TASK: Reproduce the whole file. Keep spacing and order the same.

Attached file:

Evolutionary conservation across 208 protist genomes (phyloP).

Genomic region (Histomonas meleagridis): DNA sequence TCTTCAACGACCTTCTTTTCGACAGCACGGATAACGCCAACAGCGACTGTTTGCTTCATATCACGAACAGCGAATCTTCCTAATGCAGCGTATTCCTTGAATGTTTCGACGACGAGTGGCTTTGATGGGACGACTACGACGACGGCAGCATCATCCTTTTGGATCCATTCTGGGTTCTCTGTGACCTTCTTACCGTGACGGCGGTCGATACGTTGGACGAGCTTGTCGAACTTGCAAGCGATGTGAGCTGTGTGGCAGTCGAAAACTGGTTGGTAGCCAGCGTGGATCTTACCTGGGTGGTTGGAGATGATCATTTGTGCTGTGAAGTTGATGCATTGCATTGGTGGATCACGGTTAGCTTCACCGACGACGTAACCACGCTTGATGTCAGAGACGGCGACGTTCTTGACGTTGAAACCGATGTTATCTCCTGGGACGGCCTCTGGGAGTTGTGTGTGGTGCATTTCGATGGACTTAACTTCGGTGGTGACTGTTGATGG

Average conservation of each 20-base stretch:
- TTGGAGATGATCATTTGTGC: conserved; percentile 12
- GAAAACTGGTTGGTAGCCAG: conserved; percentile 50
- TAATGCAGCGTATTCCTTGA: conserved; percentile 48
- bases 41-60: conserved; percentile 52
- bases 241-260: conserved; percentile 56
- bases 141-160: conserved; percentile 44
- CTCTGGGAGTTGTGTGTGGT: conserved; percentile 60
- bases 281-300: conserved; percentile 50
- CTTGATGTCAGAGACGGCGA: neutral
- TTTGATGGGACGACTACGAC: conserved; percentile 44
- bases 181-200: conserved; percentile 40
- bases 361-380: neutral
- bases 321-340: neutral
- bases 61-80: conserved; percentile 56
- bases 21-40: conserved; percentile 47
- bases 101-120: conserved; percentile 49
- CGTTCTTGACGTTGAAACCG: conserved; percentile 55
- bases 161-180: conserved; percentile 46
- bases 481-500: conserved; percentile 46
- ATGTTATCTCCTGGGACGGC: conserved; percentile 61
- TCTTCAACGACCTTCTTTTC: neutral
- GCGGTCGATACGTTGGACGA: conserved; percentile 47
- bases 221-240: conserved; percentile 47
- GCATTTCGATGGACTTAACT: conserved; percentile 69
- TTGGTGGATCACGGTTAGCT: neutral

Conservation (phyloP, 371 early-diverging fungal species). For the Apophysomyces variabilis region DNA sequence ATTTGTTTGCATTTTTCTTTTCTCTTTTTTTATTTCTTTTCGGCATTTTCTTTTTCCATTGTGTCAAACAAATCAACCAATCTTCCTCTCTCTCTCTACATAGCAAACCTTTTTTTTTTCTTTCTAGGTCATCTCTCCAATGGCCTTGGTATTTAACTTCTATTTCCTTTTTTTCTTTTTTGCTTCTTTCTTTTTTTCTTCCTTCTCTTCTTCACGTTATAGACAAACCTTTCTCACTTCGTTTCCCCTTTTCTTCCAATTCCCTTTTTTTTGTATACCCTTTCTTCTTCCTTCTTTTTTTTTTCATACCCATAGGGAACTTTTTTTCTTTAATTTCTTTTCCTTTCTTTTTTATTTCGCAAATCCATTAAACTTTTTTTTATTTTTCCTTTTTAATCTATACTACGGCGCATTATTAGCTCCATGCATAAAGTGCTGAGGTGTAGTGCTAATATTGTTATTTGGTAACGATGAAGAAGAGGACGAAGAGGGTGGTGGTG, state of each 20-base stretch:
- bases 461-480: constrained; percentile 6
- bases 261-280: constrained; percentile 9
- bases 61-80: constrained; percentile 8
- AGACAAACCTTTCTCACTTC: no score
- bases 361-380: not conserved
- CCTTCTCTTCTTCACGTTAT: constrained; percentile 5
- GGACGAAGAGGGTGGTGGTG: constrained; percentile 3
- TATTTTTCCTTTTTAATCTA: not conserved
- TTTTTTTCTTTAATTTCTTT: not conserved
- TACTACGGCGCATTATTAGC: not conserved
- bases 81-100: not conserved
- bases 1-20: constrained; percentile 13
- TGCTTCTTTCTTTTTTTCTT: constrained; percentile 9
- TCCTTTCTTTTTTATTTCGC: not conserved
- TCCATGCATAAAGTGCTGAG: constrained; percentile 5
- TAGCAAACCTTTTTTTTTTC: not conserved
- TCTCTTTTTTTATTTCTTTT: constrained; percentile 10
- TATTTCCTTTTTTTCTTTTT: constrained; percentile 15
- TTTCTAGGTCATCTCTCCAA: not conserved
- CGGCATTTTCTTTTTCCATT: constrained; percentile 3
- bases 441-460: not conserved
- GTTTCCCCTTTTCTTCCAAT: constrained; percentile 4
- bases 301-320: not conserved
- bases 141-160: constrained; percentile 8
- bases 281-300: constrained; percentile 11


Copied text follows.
Evolutionary conservation across 208 protist genomes (phyloP).

Genomic region (Histomonas meleagridis): DNA sequence TCTTCAACGACCTTCTTTTCGACAGCACGGATAACGCCAACAGCGACTGTTTGCTTCATATCACGAACAGCGAATCTTCCTAATGCAGCGTATTCCTTGAATGTTTCGACGACGAGTGGCTTTGATGGGACGACTACGACGACGGCAGCATCATCCTTTTGGATCCATTCTGGGTTCTCTGTGACCTTCTTACCGTGACGGCGGTCGATACGTTGGACGAGCTTGTCGAACTTGCAAGCGATGTGAGCTGTGTGGCAGTCGAAAACTGGTTGGTAGCCAGCGTGGATCTTACCTGGGTGGTTGGAGATGATCATTTGTGCTGTGAAGTTGATGCATTGCATTGGTGGATCACGGTTAGCTTCACCGACGACGTAACCACGCTTGATGTCAGAGACGGCGACGTTCTTGACGTTGAAACCGATGTTATCTCCTGGGACGGCCTCTGGGAGTTGTGTGTGGTGCATTTCGATGGACTTAACTTCGGTGGTGACTGTTGATGG

Average conservation of each 20-base stretch:
- TTGGAGATGATCATTTGTGC: conserved; percentile 12
- GAAAACTGGTTGGTAGCCAG: conserved; percentile 50
- TAATGCAGCGTATTCCTTGA: conserved; percentile 48
- bases 41-60: conserved; percentile 52
- bases 241-260: conserved; percentile 56
- bases 141-160: conserved; percentile 44
- CTCTGGGAGTTGTGTGTGGT: conserved; percentile 60
- bases 281-300: conserved; percentile 50
- CTTGATGTCAGAGACGGCGA: neutral
- TTTGATGGGACGACTACGAC: conserved; percentile 44
- bases 181-200: conserved; percentile 40
- bases 361-380: neutral
- bases 321-340: neutral
- bases 61-80: conserved; percentile 56
- bases 21-40: conserved; percentile 47
- bases 101-120: conserved; percentile 49
- CGTTCTTGACGTTGAAACCG: conserved; percentile 55
- bases 161-180: conserved; percentile 46
- bases 481-500: conserved; percentile 46
- ATGTTATCTCCTGGGACGGC: conserved; percentile 61
- TCTTCAACGACCTTCTTTTC: neutral
- GCGGTCGATACGTTGGACGA: conserved; percentile 47
- bases 221-240: conserved; percentile 47
- GCATTTCGATGGACTTAACT: conserved; percentile 69
- TTGGTGGATCACGGTTAGCT: neutral

Conservation (phyloP, 371 early-diverging fungal species). For the Apophysomyces variabilis region DNA sequence ATTTGTTTGCATTTTTCTTTTCTCTTTTTTTATTTCTTTTCGGCATTTTCTTTTTCCATTGTGTCAAACAAATCAACCAATCTTCCTCTCTCTCTCTACATAGCAAACCTTTTTTTTTTCTTTCTAGGTCATCTCTCCAATGGCCTTGGTATTTAACTTCTATTTCCTTTTTTTCTTTTTTGCTTCTTTCTTTTTTTCTTCCTTCTCTTCTTCACGTTATAGACAAACCTTTCTCACTTCGTTTCCCCTTTTCTTCCAATTCCCTTTTTTTTGTATACCCTTTCTTCTTCCTTCTTTTTTTTTTCATACCCATAGGGAACTTTTTTTCTTTAATTTCTTTTCCTTTCTTTTTTATTTCGCAAATCCATTAAACTTTTTTTTATTTTTCCTTTTTAATCTATACTACGGCGCATTATTAGCTCCATGCATAAAGTGCTGAGGTGTAGTGCTAATATTGTTATTTGGTAACGATGAAGAAGAGGACGAAGAGGGTGGTGGTG, state of each 20-base stretch:
- bases 461-480: constrained; percentile 6
- bases 261-280: constrained; percentile 9
- bases 61-80: constrained; percentile 8
- AGACAAACCTTTCTCACTTC: no score
- bases 361-380: not conserved
- CCTTCTCTTCTTCACGTTAT: constrained; percentile 5
- GGACGAAGAGGGTGGTGGTG: constrained; percentile 3
- TATTTTTCCTTTTTAATCTA: not conserved
- TTTTTTTCTTTAATTTCTTT: not conserved
- TACTACGGCGCATTATTAGC: not conserved
- bases 81-100: not conserved
- bases 1-20: constrained; percentile 13
- TGCTTCTTTCTTTTTTTCTT: constrained; percentile 9
- TCCTTTCTTTTTTATTTCGC: not conserved
- TCCATGCATAAAGTGCTGAG: constrained; percentile 5
- TAGCAAACCTTTTTTTTTTC: not conserved
- TCTCTTTTTTTATTTCTTTT: constrained; percentile 10
- TATTTCCTTTTTTTCTTTTT: constrained; percentile 15
- TTTCTAGGTCATCTCTCCAA: not conserved
- CGGCATTTTCTTTTTCCATT: constrained; percentile 3
- bases 441-460: not conserved
- GTTTCCCCTTTTCTTCCAAT: constrained; percentile 4
- bases 301-320: not conserved
- bases 141-160: constrained; percentile 8
- bases 281-300: constrained; percentile 11